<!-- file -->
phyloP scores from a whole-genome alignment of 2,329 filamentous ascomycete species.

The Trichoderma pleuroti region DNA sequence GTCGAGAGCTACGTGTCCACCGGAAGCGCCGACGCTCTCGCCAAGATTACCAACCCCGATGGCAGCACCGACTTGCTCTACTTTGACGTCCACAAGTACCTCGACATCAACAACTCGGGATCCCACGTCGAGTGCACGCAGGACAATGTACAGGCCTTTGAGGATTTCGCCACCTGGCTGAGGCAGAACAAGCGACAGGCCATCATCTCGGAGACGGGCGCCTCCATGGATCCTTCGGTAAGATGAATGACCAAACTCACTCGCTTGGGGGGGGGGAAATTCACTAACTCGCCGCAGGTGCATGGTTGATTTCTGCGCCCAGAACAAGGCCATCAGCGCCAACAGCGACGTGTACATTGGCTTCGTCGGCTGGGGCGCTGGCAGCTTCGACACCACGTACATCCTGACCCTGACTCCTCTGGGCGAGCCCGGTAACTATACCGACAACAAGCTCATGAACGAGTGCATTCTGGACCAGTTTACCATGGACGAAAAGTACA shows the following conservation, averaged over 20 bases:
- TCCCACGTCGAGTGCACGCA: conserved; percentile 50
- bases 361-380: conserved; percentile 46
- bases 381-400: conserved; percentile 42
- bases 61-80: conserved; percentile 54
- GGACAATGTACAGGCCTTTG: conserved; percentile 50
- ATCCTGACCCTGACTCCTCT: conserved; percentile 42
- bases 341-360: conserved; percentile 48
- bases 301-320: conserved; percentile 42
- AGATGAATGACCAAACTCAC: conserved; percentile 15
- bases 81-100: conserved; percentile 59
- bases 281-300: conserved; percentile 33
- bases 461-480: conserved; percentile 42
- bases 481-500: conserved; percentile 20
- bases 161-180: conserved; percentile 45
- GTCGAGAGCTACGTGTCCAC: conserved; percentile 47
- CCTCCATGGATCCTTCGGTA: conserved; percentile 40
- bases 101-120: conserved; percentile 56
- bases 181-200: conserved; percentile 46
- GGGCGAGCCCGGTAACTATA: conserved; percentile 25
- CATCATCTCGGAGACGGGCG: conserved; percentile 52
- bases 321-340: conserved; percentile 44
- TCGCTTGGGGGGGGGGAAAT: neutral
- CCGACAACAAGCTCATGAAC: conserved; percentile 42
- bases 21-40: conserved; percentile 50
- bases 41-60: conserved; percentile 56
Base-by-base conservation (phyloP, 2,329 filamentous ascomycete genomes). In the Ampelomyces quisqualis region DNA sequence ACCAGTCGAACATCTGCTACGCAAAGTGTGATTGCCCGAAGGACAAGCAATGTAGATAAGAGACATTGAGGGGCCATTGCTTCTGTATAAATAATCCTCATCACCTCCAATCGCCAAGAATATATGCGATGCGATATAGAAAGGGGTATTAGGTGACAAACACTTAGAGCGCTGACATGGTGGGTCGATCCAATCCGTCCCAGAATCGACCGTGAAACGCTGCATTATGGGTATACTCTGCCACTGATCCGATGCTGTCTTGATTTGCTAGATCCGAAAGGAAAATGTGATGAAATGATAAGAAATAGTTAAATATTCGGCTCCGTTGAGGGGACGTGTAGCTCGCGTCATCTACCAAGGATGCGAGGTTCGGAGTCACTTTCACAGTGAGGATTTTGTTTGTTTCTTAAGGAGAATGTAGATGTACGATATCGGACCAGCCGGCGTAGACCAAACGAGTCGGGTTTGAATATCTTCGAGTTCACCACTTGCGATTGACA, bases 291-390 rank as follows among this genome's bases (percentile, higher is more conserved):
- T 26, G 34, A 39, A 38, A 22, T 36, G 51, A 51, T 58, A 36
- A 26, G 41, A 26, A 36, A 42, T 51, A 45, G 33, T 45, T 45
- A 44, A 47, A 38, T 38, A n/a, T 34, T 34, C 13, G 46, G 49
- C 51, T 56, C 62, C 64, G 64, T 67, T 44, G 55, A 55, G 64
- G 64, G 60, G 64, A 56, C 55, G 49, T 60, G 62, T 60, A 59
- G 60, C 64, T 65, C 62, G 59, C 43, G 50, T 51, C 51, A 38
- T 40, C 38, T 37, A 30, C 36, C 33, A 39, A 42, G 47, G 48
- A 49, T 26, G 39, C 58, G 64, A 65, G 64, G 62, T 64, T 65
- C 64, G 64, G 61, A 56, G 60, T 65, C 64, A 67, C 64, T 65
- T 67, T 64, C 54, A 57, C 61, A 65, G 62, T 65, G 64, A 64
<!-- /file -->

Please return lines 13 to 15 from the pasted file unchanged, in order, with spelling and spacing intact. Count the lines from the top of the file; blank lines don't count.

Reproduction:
- bases 281-300: conserved; percentile 33
- bases 461-480: conserved; percentile 42
- bases 481-500: conserved; percentile 20